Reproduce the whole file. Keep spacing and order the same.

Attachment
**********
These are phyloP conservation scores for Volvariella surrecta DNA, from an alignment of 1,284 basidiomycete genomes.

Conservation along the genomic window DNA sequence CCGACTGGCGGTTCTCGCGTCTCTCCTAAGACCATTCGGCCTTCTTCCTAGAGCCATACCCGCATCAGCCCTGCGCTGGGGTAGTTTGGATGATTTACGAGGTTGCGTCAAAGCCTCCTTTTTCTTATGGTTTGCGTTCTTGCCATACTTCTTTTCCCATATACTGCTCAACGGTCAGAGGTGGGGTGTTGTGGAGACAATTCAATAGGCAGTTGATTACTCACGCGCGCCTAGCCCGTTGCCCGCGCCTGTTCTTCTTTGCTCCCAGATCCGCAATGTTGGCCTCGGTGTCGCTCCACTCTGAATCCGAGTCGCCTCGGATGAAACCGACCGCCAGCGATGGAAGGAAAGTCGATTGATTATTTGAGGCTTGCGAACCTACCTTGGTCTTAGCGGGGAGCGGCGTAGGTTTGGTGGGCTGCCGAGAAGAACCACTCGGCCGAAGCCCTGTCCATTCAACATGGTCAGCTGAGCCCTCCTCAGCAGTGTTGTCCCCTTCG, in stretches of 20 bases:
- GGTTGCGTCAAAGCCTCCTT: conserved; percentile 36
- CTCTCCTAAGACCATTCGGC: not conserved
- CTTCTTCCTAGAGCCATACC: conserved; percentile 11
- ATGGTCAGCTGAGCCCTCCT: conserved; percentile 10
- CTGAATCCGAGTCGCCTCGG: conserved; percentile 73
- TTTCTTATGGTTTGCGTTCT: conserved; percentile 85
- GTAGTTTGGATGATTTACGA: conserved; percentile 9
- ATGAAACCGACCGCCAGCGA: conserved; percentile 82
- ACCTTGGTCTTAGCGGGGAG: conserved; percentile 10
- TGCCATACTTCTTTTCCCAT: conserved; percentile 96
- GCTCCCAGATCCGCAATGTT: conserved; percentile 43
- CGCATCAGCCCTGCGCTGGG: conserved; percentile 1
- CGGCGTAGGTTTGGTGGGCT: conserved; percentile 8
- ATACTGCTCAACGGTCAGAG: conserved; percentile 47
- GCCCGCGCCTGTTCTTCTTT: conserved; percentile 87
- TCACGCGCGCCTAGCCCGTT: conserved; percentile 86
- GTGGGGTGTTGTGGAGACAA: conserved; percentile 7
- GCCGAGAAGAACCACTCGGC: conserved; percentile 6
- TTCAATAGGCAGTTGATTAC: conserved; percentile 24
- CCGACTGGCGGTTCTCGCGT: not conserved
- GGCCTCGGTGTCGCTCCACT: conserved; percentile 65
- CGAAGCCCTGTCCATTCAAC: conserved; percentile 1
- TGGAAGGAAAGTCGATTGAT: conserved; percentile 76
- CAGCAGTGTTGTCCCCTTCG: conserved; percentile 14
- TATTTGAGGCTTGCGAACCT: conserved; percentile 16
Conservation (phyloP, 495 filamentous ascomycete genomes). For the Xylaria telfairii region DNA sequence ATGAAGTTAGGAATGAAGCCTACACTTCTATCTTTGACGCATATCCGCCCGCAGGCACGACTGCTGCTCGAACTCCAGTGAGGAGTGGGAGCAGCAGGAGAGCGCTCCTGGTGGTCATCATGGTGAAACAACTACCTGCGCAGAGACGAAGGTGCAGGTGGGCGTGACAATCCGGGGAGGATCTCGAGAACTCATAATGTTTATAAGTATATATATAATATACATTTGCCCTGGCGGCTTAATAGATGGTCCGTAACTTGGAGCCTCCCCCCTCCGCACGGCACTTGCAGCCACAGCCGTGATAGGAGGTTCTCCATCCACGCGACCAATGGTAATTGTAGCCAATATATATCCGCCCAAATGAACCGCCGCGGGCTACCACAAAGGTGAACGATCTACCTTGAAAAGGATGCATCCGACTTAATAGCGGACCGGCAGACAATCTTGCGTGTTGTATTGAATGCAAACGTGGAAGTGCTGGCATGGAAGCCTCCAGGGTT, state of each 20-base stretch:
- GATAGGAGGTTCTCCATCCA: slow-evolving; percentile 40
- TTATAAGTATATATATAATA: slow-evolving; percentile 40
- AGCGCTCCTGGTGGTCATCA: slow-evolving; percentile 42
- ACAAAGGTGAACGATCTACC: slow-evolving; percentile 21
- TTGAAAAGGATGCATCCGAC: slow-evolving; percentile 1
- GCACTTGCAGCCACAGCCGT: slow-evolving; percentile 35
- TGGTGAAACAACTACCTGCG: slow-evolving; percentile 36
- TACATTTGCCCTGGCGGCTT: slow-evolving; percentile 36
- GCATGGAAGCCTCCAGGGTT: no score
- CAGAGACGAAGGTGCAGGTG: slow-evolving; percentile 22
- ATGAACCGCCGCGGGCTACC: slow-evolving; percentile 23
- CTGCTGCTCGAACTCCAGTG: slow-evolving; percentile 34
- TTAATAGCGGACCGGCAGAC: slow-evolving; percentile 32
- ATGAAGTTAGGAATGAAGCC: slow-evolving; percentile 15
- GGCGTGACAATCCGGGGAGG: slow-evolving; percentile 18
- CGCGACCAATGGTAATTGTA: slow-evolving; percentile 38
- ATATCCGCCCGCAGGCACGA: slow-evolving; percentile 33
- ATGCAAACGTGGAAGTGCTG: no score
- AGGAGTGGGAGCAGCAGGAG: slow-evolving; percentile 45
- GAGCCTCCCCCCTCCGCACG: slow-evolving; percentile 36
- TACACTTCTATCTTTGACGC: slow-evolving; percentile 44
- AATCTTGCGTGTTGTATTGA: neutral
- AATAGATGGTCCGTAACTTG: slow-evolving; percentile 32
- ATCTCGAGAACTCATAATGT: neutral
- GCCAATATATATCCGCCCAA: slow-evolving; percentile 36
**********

These are phyloP conservation scores for Volvariella surrecta DNA, from an alignment of 1,284 basidiomycete genomes.

Conservation along the genomic window DNA sequence CCGACTGGCGGTTCTCGCGTCTCTCCTAAGACCATTCGGCCTTCTTCCTAGAGCCATACCCGCATCAGCCCTGCGCTGGGGTAGTTTGGATGATTTACGAGGTTGCGTCAAAGCCTCCTTTTTCTTATGGTTTGCGTTCTTGCCATACTTCTTTTCCCATATACTGCTCAACGGTCAGAGGTGGGGTGTTGTGGAGACAATTCAATAGGCAGTTGATTACTCACGCGCGCCTAGCCCGTTGCCCGCGCCTGTTCTTCTTTGCTCCCAGATCCGCAATGTTGGCCTCGGTGTCGCTCCACTCTGAATCCGAGTCGCCTCGGATGAAACCGACCGCCAGCGATGGAAGGAAAGTCGATTGATTATTTGAGGCTTGCGAACCTACCTTGGTCTTAGCGGGGAGCGGCGTAGGTTTGGTGGGCTGCCGAGAAGAACCACTCGGCCGAAGCCCTGTCCATTCAACATGGTCAGCTGAGCCCTCCTCAGCAGTGTTGTCCCCTTCG, in stretches of 20 bases:
- GGTTGCGTCAAAGCCTCCTT: conserved; percentile 36
- CTCTCCTAAGACCATTCGGC: not conserved
- CTTCTTCCTAGAGCCATACC: conserved; percentile 11
- ATGGTCAGCTGAGCCCTCCT: conserved; percentile 10
- CTGAATCCGAGTCGCCTCGG: conserved; percentile 73
- TTTCTTATGGTTTGCGTTCT: conserved; percentile 85
- GTAGTTTGGATGATTTACGA: conserved; percentile 9
- ATGAAACCGACCGCCAGCGA: conserved; percentile 82
- ACCTTGGTCTTAGCGGGGAG: conserved; percentile 10
- TGCCATACTTCTTTTCCCAT: conserved; percentile 96
- GCTCCCAGATCCGCAATGTT: conserved; percentile 43
- CGCATCAGCCCTGCGCTGGG: conserved; percentile 1
- CGGCGTAGGTTTGGTGGGCT: conserved; percentile 8
- ATACTGCTCAACGGTCAGAG: conserved; percentile 47
- GCCCGCGCCTGTTCTTCTTT: conserved; percentile 87
- TCACGCGCGCCTAGCCCGTT: conserved; percentile 86
- GTGGGGTGTTGTGGAGACAA: conserved; percentile 7
- GCCGAGAAGAACCACTCGGC: conserved; percentile 6
- TTCAATAGGCAGTTGATTAC: conserved; percentile 24
- CCGACTGGCGGTTCTCGCGT: not conserved
- GGCCTCGGTGTCGCTCCACT: conserved; percentile 65
- CGAAGCCCTGTCCATTCAAC: conserved; percentile 1
- TGGAAGGAAAGTCGATTGAT: conserved; percentile 76
- CAGCAGTGTTGTCCCCTTCG: conserved; percentile 14
- TATTTGAGGCTTGCGAACCT: conserved; percentile 16
Conservation (phyloP, 495 filamentous ascomycete genomes). For the Xylaria telfairii region DNA sequence ATGAAGTTAGGAATGAAGCCTACACTTCTATCTTTGACGCATATCCGCCCGCAGGCACGACTGCTGCTCGAACTCCAGTGAGGAGTGGGAGCAGCAGGAGAGCGCTCCTGGTGGTCATCATGGTGAAACAACTACCTGCGCAGAGACGAAGGTGCAGGTGGGCGTGACAATCCGGGGAGGATCTCGAGAACTCATAATGTTTATAAGTATATATATAATATACATTTGCCCTGGCGGCTTAATAGATGGTCCGTAACTTGGAGCCTCCCCCCTCCGCACGGCACTTGCAGCCACAGCCGTGATAGGAGGTTCTCCATCCACGCGACCAATGGTAATTGTAGCCAATATATATCCGCCCAAATGAACCGCCGCGGGCTACCACAAAGGTGAACGATCTACCTTGAAAAGGATGCATCCGACTTAATAGCGGACCGGCAGACAATCTTGCGTGTTGTATTGAATGCAAACGTGGAAGTGCTGGCATGGAAGCCTCCAGGGTT, state of each 20-base stretch:
- GATAGGAGGTTCTCCATCCA: slow-evolving; percentile 40
- TTATAAGTATATATATAATA: slow-evolving; percentile 40
- AGCGCTCCTGGTGGTCATCA: slow-evolving; percentile 42
- ACAAAGGTGAACGATCTACC: slow-evolving; percentile 21
- TTGAAAAGGATGCATCCGAC: slow-evolving; percentile 1
- GCACTTGCAGCCACAGCCGT: slow-evolving; percentile 35
- TGGTGAAACAACTACCTGCG: slow-evolving; percentile 36
- TACATTTGCCCTGGCGGCTT: slow-evolving; percentile 36
- GCATGGAAGCCTCCAGGGTT: no score
- CAGAGACGAAGGTGCAGGTG: slow-evolving; percentile 22
- ATGAACCGCCGCGGGCTACC: slow-evolving; percentile 23
- CTGCTGCTCGAACTCCAGTG: slow-evolving; percentile 34
- TTAATAGCGGACCGGCAGAC: slow-evolving; percentile 32
- ATGAAGTTAGGAATGAAGCC: slow-evolving; percentile 15
- GGCGTGACAATCCGGGGAGG: slow-evolving; percentile 18
- CGCGACCAATGGTAATTGTA: slow-evolving; percentile 38
- ATATCCGCCCGCAGGCACGA: slow-evolving; percentile 33
- ATGCAAACGTGGAAGTGCTG: no score
- AGGAGTGGGAGCAGCAGGAG: slow-evolving; percentile 45
- GAGCCTCCCCCCTCCGCACG: slow-evolving; percentile 36
- TACACTTCTATCTTTGACGC: slow-evolving; percentile 44
- AATCTTGCGTGTTGTATTGA: neutral
- AATAGATGGTCCGTAACTTG: slow-evolving; percentile 32
- ATCTCGAGAACTCATAATGT: neutral
- GCCAATATATATCCGCCCAA: slow-evolving; percentile 36